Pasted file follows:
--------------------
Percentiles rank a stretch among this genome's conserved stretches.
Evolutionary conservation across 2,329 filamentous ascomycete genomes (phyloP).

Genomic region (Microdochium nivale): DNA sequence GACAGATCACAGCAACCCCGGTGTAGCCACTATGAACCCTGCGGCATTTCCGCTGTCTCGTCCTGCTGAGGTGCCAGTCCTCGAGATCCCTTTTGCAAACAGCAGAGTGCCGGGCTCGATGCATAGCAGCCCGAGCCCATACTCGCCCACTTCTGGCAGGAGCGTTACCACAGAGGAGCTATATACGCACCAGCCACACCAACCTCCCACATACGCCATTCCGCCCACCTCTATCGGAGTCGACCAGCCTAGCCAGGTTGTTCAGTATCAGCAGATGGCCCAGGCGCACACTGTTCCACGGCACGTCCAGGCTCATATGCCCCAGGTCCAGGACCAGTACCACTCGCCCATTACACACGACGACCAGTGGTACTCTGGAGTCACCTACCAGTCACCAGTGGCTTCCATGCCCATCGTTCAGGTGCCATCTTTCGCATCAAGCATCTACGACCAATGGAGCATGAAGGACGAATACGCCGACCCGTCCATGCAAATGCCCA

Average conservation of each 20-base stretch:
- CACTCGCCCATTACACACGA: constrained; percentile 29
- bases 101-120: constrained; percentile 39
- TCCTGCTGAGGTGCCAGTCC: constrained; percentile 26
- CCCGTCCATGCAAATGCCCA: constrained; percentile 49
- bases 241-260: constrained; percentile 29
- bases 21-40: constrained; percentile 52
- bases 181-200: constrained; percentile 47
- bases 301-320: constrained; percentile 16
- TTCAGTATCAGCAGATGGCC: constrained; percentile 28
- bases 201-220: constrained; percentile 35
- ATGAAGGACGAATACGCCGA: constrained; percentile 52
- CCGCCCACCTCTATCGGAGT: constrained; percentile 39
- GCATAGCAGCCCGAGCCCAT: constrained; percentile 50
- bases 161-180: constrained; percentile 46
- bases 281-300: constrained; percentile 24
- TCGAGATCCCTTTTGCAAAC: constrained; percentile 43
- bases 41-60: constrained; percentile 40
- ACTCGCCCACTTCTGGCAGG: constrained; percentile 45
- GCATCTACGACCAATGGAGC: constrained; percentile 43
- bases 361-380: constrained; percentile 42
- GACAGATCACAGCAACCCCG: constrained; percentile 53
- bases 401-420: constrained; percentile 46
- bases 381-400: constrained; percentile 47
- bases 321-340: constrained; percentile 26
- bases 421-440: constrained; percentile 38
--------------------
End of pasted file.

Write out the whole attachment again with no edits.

Percentiles rank a stretch among this genome's conserved stretches.
Evolutionary conservation across 2,329 filamentous ascomycete genomes (phyloP).

Genomic region (Microdochium nivale): DNA sequence GACAGATCACAGCAACCCCGGTGTAGCCACTATGAACCCTGCGGCATTTCCGCTGTCTCGTCCTGCTGAGGTGCCAGTCCTCGAGATCCCTTTTGCAAACAGCAGAGTGCCGGGCTCGATGCATAGCAGCCCGAGCCCATACTCGCCCACTTCTGGCAGGAGCGTTACCACAGAGGAGCTATATACGCACCAGCCACACCAACCTCCCACATACGCCATTCCGCCCACCTCTATCGGAGTCGACCAGCCTAGCCAGGTTGTTCAGTATCAGCAGATGGCCCAGGCGCACACTGTTCCACGGCACGTCCAGGCTCATATGCCCCAGGTCCAGGACCAGTACCACTCGCCCATTACACACGACGACCAGTGGTACTCTGGAGTCACCTACCAGTCACCAGTGGCTTCCATGCCCATCGTTCAGGTGCCATCTTTCGCATCAAGCATCTACGACCAATGGAGCATGAAGGACGAATACGCCGACCCGTCCATGCAAATGCCCA

Average conservation of each 20-base stretch:
- CACTCGCCCATTACACACGA: constrained; percentile 29
- bases 101-120: constrained; percentile 39
- TCCTGCTGAGGTGCCAGTCC: constrained; percentile 26
- CCCGTCCATGCAAATGCCCA: constrained; percentile 49
- bases 241-260: constrained; percentile 29
- bases 21-40: constrained; percentile 52
- bases 181-200: constrained; percentile 47
- bases 301-320: constrained; percentile 16
- TTCAGTATCAGCAGATGGCC: constrained; percentile 28
- bases 201-220: constrained; percentile 35
- ATGAAGGACGAATACGCCGA: constrained; percentile 52
- CCGCCCACCTCTATCGGAGT: constrained; percentile 39
- GCATAGCAGCCCGAGCCCAT: constrained; percentile 50
- bases 161-180: constrained; percentile 46
- bases 281-300: constrained; percentile 24
- TCGAGATCCCTTTTGCAAAC: constrained; percentile 43
- bases 41-60: constrained; percentile 40
- ACTCGCCCACTTCTGGCAGG: constrained; percentile 45
- GCATCTACGACCAATGGAGC: constrained; percentile 43
- bases 361-380: constrained; percentile 42
- GACAGATCACAGCAACCCCG: constrained; percentile 53
- bases 401-420: constrained; percentile 46
- bases 381-400: constrained; percentile 47
- bases 321-340: constrained; percentile 26
- bases 421-440: constrained; percentile 38